Can you tell us about your background as a photographer?
Jurre: « I started as a self-taught photographer five years ago. Before that, I worked for a film distributor in Amsterdam and I did marketing and publicity. My father is a photographer and after a basic photography course at CREA, where he taught, I really began. At one point it took so much of my time that I decided to quit my regular job and focus entirely on photography. Coincidentally, during that time my girlfriend went to Zanzibar for a 7 months research project and I decided to go along. There I made my very first photo series. I would describe myself as a portrait and documentary photographer who makes personal, warm, and cinematic work. Although that may not be the case with my series about beekeepers. That actually feels a bit distant, somehow. »
Where does your fascination with beekeepers come from?
« The fascination for beekeepers started with the photo series I made in Zanzibar. I joined an organization that trained female beekeepers. When I saw those white suits walking in the jungle, I was hooked immediately. Once back in Amsterdam, I found out that we have a lot of « hidden » beekeepers on roofs, gardens, and even works of art. I had seen photo series of beekeepers before, but I was especially curious about the environment in which they were located. That is why I have chosen not only to portray the beekeepers but also to show the city and the surroundings. This gives you a glimpse into a completely different world, different from what you would normally see from street level. »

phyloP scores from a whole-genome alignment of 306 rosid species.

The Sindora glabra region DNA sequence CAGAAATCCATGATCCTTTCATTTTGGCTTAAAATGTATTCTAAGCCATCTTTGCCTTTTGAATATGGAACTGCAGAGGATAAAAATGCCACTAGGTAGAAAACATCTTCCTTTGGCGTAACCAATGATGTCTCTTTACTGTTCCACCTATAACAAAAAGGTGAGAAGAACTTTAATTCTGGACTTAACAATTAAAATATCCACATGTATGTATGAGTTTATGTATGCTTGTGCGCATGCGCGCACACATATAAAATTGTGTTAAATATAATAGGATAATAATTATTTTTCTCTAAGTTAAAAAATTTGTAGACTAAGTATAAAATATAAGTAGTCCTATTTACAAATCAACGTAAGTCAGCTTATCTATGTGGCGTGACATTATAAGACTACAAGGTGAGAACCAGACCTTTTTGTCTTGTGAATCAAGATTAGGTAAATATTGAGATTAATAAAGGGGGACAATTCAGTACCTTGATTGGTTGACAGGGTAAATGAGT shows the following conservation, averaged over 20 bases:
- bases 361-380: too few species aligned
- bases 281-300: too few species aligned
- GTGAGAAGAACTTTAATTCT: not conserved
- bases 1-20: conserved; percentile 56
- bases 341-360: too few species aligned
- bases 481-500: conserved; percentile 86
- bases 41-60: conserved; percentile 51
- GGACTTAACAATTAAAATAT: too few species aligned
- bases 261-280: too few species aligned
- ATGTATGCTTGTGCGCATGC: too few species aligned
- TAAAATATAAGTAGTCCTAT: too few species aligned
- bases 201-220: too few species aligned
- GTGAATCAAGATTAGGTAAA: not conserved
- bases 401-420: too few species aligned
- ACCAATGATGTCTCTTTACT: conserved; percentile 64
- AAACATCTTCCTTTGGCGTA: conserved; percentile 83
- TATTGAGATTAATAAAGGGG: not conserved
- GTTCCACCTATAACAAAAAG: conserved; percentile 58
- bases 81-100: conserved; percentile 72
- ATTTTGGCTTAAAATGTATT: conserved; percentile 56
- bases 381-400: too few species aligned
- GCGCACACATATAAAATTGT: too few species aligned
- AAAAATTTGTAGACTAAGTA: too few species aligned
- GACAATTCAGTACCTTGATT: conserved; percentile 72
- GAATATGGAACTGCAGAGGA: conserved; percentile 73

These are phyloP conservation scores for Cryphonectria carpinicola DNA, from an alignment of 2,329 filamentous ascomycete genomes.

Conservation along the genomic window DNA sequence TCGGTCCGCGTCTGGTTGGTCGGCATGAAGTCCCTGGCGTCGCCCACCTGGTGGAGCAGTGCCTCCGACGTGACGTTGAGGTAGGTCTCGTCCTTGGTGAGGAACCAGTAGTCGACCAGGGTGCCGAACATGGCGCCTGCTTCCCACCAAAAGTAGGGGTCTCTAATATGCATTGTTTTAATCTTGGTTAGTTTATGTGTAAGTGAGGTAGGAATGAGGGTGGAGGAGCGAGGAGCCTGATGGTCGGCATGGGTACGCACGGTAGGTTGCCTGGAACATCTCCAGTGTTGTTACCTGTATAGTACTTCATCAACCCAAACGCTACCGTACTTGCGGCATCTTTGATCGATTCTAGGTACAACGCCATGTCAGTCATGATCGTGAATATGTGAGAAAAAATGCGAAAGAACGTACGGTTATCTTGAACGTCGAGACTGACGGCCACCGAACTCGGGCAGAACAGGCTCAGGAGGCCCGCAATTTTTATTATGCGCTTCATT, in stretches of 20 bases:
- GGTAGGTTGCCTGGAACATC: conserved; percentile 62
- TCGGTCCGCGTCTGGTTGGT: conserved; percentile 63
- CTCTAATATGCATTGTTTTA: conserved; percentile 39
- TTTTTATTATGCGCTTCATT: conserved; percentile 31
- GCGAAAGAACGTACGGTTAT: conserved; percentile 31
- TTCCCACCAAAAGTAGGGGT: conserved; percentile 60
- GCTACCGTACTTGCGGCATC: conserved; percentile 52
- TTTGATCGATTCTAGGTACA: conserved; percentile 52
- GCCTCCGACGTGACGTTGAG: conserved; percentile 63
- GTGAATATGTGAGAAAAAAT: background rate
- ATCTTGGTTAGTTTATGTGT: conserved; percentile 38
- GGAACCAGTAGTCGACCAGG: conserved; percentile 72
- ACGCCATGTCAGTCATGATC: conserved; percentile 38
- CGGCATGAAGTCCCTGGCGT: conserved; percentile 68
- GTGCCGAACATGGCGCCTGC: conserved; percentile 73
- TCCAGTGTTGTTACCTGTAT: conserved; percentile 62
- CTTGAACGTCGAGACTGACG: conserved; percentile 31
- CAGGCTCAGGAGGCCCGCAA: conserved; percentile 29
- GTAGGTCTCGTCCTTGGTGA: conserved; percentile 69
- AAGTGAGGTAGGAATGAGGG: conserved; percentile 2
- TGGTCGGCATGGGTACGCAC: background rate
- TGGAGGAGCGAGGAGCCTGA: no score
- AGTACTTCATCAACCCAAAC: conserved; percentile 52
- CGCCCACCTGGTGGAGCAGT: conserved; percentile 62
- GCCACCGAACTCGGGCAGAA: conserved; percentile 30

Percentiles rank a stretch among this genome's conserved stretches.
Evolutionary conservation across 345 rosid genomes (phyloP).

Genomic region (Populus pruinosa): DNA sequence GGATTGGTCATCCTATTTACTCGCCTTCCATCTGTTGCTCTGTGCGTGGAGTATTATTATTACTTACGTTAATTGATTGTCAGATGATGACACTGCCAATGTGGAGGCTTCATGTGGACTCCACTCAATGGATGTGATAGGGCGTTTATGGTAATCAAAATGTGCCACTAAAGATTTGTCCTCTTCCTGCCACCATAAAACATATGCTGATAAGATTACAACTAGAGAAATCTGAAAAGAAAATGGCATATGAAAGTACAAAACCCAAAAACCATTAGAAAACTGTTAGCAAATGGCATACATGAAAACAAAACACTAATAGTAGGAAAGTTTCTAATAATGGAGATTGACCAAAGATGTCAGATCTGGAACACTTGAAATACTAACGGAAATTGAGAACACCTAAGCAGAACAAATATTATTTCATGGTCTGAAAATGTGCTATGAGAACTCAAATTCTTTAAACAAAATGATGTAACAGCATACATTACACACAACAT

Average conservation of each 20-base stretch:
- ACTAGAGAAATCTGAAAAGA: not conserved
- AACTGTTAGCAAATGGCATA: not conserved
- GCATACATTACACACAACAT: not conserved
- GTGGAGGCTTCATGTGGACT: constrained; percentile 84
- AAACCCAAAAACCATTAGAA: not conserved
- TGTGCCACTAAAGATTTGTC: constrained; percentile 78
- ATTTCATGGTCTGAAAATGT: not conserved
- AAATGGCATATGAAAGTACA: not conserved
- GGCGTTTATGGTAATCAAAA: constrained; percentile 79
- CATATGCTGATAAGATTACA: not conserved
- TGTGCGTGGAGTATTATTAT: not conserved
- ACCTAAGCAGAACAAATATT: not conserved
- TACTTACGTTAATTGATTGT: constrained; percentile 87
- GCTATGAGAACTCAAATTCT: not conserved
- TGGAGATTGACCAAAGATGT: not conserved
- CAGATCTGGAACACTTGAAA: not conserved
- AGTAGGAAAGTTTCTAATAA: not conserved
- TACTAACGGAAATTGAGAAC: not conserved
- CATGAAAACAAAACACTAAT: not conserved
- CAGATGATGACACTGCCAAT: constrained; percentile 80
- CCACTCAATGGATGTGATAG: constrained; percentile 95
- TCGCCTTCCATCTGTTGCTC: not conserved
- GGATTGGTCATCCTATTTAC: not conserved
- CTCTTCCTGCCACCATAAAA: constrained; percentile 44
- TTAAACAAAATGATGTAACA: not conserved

Are there certain remarkable things you have learned during the making of this series?
« Ooh, actually making the whole series was a step into an unknown world. Every time I stood on another roof in Amsterdam, I was amazed that this existed. The most remarkable thing for me was that bees turn out to be not aggressive at all. I could often walk among the bees without a suit and nothing would happen. Oh, and I also had no idea that a single bee flies within a radius of 5 kilometers to get its food. And that there can be about 40.000 bees living in a hive! »
Why should people come and see your expo?
« Because I think it gives a glimpse into a world they don’t know at all, but probably cycle by every day. And for the people who want to see more photos after checking out the expo, I have good news: a book will be released soon. »